“Justice is the sum of all moral duty” — William Godwin.
While speaking to a reputed international think tank the other day, I thought about the many journeys we make as individuals and as nations. Life is, after all, a strange journey. In fact, the way I see it – life is a medley of many journeys. Tears and laughter; happiness and sorrow; victory and defeat; life and death; everything keeps repeating and often it becomes difficult to make sense out of it all.
The very foundation of human history and indeed the human spirit is that of hope. It is with the glimmer of hope that we survive the gory glooms of darkness. Covid-19 has cost us a lot. It has cost us in lives. It has cost us in jobs. It has cost us in income. It has cost us in wealth. It is forcing us to change many of our established norms and ways of life. It has probably affected the value sets which define our collective and individual morality too, especially the part where human mortality is an issue at stake. It is taking away many of our freedoms of choice.
There is no denying that probably we are living in some of the most challenging times ever. It is now widely accepted that the Covid-19 pandemic has a multifaceted impact on the nexus of human security and development. Such an impact can be understood from the perspective of an individual as well as the perspective of society as a whole, influencing socioeconomic, political and cultural behaviour.
What is at stake is the norms of codifying this behavioural matrix of the human being and of the human societies. Prime Minister Sheikh Hasina has boldly upheld the rule of law and stayed on course in spite of the many challenges and the many threats that she and her party faced from quarters which espoused the ideals of darkness. Bangladesh, under Prime Minister Sheikh Hasina, has lent all its might towards strengthening the institution and the institutional narrative of history as it evolved through time. Laws and legal education are pivots of this whole exercise.
To combat the unimaginable devastation caused by the pandemic, states have adopted innovative legal actions ranging from restricting citizen’s fundamental rights without invoking emergency provisions of the constitution to incorporating new legal concepts. Examples of constrictions include, amongst others, freedom of movement, freedom of fear, freedom of choice, privacy rights, and so forth. Restrictive measures include, amongst others, lockdown, social distancing, personal hygiene, wearing masks, curtailed public transport access, no visit to restaurants without vaccination and so on. For the first time in human history, freedom is subject to actual enforcement control. For the citizen, it is no more a luxury not to be aware of the laws already in place and being worked out. Simultaneously, both the state organs and the academia have legal and moral obligations so that legal education evolves to reflect the changing structures and functions of law in milieu of the society and this is closely related to the development of the individual’s agency, franchise and autonomy in the context and in reference to the overwhelming authority of the state across any part of the Westphalian world.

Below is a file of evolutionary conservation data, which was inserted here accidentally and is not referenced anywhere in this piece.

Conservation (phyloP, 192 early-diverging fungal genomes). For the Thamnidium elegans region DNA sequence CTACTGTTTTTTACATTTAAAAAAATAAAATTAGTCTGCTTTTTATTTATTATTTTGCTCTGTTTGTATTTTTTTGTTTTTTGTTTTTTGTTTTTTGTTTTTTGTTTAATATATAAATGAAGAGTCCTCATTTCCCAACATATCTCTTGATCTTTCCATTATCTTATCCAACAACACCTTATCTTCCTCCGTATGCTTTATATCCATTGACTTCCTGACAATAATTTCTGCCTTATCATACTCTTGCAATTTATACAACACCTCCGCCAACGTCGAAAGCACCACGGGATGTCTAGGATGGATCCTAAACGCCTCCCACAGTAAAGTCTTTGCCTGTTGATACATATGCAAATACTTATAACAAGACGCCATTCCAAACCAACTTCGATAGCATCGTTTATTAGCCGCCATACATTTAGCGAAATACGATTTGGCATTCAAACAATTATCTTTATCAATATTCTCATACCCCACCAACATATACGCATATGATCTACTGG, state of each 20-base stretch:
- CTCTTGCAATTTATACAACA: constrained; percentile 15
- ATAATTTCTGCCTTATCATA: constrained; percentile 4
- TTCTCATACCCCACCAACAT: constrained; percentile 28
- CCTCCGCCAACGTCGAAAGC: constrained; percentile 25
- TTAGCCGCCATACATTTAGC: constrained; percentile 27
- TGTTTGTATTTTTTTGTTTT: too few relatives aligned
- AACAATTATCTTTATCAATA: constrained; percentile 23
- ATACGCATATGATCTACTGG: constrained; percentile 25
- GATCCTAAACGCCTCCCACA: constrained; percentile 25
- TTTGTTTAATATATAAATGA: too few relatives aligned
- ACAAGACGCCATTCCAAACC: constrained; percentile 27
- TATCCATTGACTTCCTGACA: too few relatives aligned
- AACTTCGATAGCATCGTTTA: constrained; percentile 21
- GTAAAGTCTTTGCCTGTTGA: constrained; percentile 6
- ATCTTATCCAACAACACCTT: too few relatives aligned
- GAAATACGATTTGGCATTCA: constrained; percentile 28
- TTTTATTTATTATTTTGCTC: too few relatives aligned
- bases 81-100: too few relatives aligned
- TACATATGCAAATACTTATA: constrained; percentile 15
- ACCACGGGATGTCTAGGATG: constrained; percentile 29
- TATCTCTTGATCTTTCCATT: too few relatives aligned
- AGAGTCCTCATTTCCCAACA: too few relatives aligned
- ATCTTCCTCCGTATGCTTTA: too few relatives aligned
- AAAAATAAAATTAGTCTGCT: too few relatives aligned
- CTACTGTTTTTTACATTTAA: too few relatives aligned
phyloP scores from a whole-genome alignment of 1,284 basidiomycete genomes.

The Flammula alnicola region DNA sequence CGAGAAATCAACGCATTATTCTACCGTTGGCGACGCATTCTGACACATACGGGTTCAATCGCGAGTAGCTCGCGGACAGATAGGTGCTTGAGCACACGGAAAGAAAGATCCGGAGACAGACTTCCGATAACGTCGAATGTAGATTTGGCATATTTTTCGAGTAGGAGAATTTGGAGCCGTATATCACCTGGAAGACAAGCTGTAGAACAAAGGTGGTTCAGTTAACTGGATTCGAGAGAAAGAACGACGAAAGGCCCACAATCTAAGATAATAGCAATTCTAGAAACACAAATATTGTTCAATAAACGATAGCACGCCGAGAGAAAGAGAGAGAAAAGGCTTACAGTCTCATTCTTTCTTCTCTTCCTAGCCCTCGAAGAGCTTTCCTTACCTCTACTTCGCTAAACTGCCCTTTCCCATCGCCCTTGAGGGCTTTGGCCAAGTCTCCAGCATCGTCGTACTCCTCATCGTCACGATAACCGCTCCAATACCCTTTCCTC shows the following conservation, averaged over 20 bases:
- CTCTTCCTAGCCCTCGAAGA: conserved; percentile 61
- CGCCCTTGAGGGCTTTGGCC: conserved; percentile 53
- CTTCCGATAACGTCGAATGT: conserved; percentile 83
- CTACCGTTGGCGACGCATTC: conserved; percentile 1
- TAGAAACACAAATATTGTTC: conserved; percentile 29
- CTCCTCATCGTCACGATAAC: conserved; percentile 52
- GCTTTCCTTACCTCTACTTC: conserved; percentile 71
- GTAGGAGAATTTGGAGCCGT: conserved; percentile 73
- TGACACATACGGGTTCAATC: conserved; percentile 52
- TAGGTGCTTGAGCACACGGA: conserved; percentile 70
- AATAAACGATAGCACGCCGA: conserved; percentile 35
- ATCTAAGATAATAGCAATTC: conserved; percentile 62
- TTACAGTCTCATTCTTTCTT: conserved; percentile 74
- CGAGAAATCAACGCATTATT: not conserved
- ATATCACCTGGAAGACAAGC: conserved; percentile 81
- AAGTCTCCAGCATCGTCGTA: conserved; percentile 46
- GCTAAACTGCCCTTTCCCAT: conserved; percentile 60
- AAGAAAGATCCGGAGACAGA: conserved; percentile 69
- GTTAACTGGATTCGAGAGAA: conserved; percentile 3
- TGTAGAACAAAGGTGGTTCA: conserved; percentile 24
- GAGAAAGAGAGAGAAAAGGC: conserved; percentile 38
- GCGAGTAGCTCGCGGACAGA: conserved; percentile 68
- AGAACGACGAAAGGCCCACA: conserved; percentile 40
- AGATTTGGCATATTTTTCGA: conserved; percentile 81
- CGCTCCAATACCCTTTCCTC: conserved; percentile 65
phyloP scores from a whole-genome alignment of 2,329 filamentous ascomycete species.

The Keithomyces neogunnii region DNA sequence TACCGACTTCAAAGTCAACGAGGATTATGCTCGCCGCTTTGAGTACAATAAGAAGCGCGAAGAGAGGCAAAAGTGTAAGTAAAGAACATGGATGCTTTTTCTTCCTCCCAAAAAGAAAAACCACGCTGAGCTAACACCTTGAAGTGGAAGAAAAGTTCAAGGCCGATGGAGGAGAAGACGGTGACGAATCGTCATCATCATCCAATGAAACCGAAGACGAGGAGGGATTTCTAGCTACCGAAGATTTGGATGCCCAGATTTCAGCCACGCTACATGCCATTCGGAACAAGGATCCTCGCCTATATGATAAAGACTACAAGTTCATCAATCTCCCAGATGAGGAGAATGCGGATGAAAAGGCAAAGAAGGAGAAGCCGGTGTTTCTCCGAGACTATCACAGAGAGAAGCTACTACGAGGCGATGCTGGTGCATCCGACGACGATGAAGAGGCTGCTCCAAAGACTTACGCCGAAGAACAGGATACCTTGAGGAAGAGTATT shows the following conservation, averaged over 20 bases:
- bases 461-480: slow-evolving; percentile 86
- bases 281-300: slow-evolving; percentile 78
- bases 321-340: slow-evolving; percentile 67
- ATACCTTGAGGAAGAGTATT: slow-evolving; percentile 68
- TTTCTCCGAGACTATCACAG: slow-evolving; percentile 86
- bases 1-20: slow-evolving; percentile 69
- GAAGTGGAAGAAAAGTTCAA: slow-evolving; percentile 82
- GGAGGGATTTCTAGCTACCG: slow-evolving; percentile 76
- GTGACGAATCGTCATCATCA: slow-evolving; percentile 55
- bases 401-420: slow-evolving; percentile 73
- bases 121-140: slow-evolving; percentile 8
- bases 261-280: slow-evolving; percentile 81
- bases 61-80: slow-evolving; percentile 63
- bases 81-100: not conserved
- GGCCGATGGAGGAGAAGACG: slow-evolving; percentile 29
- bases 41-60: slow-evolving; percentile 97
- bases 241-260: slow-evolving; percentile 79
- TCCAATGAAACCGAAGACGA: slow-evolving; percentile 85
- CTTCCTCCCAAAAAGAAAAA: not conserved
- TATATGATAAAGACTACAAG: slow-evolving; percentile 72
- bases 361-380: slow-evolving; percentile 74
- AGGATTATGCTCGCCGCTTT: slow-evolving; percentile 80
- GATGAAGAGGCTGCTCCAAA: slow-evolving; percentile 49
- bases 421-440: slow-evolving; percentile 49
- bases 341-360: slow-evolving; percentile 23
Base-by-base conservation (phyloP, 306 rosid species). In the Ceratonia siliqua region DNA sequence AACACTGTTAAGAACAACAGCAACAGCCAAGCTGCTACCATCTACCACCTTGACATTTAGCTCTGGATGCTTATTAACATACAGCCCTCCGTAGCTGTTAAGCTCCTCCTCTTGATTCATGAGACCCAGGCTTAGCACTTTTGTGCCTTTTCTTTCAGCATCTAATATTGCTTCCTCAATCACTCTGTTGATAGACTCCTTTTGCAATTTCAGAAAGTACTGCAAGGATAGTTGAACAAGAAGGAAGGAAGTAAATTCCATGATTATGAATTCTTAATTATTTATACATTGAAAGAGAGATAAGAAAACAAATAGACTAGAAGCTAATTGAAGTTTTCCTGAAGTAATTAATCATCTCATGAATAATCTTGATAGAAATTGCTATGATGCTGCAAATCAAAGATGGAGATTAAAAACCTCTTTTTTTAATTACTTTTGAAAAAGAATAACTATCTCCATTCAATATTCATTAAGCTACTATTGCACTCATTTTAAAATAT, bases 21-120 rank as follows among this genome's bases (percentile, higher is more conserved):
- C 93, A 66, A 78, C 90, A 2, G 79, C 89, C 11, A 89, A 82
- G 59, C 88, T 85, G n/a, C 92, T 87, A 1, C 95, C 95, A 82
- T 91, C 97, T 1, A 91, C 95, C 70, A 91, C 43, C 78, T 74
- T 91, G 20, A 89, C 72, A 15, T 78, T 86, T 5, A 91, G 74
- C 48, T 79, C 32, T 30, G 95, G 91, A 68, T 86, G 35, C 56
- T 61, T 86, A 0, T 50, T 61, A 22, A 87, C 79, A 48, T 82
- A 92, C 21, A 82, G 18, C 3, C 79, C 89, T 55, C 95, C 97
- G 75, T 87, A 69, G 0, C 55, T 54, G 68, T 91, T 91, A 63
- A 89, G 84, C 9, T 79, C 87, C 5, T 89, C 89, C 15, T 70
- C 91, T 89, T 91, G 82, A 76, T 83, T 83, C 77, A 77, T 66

We are passing through a flux vortex of time. The nature and contour of identity mixes available to the human society is also breathtaking. We are watching with open eyes how the world around us is taking a new shape with each passing day. Each day is bringing with it a new set of challenges previously unimagined. In fact, the world of the dreams and the world of the realities are much different from the many possibilities and the many frontiers of imagination. It is time that we recognise the contributions made by Bangladesh in the international legal domain too.
The facts of 1971 genocide have been argued and found to be correct in the International Crimes Tribunal (ICT). The formation, the delivery and the narrative epistemology of the ICT in Bangladesh has paved the way for further introspection in the international legal and humanitarian legal perspectives and have resulted in the recent convictions of an IS operative for crimes committed against the Yazidis in Syria. This is one of our many contributions as a state party to the covenants of human rights and humanitarian laws existing in the world.
The legal architecture of Bangladesh has contributed immensely to the dense and layered evolution of the nation’s quest to find its identity in the space of human autonomy, collective agency and individual franchise. We started with scorched earth but a solid foundation in the form of a constitution. Our founding fathers had the audacity to hope!
Our imagination wonders what it looked like back then! But then again – what would it look like in the days ahead? Darkness has started to recede. I look forward to seeing a new sunrise with glorious new laws and rules fit for the new world slowly taking birth.
The writer is the Foreign Minister, People’s Republic of Bangladesh